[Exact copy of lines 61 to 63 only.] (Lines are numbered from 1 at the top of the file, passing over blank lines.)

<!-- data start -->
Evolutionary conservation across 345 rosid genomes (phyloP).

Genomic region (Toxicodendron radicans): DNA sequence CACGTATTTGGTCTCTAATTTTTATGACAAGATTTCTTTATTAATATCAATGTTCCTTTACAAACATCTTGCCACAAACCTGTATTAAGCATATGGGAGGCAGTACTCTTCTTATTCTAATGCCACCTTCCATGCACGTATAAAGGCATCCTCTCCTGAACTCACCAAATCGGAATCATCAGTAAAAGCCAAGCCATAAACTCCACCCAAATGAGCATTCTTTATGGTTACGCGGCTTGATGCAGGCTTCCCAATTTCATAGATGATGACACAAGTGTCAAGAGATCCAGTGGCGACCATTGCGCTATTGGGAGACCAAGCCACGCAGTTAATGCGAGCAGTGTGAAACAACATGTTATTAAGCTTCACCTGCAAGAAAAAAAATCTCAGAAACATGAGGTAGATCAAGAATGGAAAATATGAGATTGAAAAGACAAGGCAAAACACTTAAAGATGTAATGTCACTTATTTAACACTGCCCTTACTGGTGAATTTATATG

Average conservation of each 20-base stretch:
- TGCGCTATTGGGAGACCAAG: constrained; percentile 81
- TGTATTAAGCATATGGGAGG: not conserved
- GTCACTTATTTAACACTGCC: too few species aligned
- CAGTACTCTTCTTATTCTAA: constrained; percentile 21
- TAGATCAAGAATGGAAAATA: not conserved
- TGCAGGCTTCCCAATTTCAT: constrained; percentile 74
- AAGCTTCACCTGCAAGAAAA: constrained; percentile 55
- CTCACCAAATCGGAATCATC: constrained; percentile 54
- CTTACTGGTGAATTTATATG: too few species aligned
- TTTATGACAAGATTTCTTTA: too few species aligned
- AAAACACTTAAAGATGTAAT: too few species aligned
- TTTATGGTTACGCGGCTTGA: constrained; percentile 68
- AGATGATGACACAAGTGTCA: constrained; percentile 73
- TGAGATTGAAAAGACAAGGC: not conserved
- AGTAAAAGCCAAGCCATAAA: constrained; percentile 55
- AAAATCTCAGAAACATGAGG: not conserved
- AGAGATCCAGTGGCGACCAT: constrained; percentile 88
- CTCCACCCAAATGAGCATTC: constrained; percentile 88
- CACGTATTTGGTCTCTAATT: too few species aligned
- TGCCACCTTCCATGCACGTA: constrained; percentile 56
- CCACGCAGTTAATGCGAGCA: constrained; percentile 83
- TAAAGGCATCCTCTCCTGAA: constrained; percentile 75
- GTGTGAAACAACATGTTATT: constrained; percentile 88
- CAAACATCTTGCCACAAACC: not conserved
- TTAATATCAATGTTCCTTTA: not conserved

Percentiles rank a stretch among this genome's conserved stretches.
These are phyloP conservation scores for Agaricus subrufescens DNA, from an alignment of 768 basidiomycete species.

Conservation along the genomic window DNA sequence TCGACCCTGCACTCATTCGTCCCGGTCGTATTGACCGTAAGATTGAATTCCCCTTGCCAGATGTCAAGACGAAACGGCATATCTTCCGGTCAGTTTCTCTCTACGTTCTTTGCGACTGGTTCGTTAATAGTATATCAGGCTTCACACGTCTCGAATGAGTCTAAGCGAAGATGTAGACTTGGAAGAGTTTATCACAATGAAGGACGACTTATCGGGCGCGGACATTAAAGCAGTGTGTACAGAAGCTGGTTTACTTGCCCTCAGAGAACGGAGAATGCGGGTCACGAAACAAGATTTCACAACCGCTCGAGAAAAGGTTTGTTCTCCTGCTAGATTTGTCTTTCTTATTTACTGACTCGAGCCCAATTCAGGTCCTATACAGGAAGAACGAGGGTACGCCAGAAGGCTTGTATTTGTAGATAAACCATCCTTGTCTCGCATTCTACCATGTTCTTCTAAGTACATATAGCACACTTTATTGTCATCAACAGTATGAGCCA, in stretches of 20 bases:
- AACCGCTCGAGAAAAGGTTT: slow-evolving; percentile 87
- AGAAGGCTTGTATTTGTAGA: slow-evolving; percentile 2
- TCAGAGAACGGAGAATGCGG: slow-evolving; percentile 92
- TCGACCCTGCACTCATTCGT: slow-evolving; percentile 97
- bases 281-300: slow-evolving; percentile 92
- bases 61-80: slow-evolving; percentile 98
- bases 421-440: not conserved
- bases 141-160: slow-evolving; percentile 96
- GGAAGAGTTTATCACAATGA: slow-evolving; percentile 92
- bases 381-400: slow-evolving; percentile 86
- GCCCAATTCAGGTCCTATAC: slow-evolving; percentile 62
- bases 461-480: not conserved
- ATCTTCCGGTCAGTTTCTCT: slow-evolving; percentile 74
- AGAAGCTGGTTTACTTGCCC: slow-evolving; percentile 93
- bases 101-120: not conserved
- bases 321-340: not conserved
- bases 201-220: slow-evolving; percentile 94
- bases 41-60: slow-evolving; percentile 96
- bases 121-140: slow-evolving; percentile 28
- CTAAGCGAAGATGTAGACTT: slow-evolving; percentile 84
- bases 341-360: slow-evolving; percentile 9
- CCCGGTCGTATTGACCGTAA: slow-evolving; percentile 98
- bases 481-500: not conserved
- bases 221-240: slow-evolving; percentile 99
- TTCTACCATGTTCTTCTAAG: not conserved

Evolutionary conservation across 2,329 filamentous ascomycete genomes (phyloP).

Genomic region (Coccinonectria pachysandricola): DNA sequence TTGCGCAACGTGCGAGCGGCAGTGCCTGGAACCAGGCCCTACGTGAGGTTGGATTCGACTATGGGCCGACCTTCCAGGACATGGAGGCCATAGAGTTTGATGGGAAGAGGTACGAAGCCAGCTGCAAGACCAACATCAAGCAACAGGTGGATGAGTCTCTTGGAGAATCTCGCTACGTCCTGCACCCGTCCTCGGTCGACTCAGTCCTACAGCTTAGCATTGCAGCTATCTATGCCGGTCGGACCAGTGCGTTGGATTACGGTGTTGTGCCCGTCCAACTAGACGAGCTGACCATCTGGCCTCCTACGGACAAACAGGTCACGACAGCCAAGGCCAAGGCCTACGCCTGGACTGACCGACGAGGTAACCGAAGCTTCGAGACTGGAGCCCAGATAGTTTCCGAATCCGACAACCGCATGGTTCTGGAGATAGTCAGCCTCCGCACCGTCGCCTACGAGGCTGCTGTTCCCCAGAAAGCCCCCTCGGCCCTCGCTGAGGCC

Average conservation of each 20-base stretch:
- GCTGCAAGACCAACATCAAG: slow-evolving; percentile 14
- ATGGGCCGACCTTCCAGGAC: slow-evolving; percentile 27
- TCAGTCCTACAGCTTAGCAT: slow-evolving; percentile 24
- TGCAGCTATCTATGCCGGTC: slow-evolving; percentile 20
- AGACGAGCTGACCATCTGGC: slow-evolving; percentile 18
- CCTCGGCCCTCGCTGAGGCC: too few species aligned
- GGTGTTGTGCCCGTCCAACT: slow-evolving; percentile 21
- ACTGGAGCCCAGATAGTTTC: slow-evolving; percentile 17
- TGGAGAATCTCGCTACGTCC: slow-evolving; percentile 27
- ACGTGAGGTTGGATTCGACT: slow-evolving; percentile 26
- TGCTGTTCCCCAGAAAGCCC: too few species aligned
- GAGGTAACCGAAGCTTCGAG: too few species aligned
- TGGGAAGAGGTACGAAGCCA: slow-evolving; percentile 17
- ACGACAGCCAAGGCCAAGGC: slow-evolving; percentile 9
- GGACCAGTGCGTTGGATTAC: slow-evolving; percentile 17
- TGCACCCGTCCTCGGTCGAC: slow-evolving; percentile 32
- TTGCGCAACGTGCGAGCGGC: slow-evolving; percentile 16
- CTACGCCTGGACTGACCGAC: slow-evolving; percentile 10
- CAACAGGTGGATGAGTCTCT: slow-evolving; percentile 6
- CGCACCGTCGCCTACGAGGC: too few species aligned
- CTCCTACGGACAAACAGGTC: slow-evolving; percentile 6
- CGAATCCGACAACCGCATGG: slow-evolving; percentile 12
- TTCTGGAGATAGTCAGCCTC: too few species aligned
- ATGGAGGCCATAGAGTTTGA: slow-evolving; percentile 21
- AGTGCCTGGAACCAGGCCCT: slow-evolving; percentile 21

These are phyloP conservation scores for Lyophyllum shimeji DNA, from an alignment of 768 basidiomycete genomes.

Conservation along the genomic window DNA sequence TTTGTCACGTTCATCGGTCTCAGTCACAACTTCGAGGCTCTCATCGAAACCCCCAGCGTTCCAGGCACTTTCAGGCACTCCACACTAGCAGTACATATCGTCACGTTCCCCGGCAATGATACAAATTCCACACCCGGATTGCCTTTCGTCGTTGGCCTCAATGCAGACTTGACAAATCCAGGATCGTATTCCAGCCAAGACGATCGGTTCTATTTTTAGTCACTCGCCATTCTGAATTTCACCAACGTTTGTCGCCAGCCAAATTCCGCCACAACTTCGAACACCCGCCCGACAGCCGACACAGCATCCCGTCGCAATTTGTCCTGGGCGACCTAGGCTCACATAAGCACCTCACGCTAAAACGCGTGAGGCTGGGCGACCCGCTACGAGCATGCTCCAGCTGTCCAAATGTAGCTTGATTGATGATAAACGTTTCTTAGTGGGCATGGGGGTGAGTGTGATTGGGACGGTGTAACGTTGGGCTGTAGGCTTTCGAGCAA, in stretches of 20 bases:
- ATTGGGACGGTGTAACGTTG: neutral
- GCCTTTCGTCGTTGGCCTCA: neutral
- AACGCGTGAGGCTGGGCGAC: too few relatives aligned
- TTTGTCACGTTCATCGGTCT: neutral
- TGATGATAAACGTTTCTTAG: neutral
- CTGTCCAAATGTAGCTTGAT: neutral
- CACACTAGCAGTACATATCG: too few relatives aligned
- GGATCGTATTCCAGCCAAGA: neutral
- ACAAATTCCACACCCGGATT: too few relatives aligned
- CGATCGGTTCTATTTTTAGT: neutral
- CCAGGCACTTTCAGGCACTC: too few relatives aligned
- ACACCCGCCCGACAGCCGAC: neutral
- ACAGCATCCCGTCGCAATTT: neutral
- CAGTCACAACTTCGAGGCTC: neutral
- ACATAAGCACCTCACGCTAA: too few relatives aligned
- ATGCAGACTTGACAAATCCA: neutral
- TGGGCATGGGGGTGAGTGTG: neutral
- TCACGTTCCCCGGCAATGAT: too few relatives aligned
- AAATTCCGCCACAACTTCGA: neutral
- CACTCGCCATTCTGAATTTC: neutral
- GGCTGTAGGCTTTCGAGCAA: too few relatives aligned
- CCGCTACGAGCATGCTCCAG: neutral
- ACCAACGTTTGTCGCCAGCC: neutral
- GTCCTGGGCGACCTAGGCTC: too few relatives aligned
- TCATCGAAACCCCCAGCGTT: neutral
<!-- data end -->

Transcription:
- ATGGGCCGACCTTCCAGGAC: slow-evolving; percentile 27
- TCAGTCCTACAGCTTAGCAT: slow-evolving; percentile 24
- TGCAGCTATCTATGCCGGTC: slow-evolving; percentile 20